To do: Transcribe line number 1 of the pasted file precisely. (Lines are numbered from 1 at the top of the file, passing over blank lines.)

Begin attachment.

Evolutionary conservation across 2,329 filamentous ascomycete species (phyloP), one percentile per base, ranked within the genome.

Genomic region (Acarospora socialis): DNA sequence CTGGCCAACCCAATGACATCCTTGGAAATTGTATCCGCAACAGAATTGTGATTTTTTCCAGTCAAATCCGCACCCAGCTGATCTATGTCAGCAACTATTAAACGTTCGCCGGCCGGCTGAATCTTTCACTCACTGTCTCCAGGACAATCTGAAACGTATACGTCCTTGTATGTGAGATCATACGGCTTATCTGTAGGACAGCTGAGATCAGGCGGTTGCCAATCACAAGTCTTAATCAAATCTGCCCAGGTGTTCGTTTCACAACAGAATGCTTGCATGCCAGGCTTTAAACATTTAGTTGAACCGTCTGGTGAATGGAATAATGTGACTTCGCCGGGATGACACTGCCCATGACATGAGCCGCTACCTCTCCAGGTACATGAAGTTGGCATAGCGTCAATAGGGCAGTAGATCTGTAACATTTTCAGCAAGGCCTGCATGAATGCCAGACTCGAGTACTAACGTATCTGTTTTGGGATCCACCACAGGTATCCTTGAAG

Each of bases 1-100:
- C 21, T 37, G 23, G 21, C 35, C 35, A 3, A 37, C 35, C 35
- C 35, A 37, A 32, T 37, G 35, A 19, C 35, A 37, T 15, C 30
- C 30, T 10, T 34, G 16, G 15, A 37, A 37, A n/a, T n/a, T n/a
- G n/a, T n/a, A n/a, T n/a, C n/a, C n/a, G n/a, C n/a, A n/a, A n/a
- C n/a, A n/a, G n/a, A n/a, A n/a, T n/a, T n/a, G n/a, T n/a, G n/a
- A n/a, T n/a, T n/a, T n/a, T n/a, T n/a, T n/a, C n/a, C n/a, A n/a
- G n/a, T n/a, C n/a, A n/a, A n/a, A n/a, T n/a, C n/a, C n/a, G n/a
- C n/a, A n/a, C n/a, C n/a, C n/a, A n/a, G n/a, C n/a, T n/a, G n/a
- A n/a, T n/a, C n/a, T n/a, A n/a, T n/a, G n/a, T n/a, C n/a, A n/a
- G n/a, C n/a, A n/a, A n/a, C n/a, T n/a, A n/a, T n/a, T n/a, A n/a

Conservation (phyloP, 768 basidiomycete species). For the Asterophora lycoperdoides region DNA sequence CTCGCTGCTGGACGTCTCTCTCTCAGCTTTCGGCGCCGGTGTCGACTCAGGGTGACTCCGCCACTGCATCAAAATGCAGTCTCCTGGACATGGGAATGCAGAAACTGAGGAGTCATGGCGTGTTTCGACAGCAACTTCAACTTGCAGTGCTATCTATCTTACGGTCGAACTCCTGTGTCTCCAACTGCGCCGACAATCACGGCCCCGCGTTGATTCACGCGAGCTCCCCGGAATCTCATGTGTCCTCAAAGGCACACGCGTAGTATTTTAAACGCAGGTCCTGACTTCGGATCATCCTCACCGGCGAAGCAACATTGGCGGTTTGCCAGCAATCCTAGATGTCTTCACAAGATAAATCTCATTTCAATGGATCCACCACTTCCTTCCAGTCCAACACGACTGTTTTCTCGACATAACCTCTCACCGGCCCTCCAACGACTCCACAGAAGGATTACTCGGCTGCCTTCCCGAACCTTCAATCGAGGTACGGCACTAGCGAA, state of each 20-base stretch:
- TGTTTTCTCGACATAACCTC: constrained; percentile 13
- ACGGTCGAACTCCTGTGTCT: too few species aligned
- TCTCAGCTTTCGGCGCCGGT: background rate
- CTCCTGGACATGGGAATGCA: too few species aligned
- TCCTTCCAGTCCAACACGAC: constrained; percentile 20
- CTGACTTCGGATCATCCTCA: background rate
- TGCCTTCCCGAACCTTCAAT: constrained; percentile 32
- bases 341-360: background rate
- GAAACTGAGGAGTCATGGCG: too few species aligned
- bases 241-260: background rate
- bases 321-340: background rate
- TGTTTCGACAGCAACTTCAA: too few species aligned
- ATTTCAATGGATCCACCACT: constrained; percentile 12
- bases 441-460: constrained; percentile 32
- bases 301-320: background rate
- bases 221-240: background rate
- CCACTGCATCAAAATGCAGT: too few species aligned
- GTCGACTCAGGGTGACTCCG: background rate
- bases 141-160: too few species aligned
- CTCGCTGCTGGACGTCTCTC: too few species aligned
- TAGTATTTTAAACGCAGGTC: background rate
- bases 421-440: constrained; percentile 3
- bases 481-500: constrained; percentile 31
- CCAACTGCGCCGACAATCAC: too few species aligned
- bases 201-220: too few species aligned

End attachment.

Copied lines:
Evolutionary conservation across 2,329 filamentous ascomycete species (phyloP), one percentile per base, ranked within the genome.